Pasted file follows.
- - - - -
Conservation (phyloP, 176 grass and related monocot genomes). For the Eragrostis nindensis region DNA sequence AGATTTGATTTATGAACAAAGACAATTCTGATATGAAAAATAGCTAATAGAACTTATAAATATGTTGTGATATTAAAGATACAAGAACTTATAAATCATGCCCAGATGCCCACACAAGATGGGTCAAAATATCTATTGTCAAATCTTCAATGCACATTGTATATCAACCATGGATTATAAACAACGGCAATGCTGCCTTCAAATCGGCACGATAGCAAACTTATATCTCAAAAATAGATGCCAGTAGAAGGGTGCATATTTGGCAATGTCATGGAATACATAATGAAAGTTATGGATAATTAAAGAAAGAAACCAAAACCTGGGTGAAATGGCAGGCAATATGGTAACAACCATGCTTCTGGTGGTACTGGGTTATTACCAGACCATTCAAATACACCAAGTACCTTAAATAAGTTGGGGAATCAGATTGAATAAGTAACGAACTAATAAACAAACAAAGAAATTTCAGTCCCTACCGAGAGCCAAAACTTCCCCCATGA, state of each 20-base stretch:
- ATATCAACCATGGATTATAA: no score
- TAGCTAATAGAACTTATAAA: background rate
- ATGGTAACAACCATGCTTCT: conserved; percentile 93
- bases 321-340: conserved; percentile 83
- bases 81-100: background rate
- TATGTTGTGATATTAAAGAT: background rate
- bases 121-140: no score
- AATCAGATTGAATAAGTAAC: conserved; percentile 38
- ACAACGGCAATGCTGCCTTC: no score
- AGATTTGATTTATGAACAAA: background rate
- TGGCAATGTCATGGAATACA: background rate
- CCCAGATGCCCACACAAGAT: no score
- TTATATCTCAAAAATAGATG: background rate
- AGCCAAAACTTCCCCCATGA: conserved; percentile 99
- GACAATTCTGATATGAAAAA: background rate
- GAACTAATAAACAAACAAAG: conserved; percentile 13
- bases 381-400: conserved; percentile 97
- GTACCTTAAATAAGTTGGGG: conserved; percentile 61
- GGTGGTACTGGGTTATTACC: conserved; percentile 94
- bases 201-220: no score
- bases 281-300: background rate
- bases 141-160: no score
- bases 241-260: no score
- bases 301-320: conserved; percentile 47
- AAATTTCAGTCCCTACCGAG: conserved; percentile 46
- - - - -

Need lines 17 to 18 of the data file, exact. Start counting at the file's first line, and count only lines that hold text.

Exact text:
- GAACTAATAAACAAACAAAG: conserved; percentile 13
- bases 381-400: conserved; percentile 97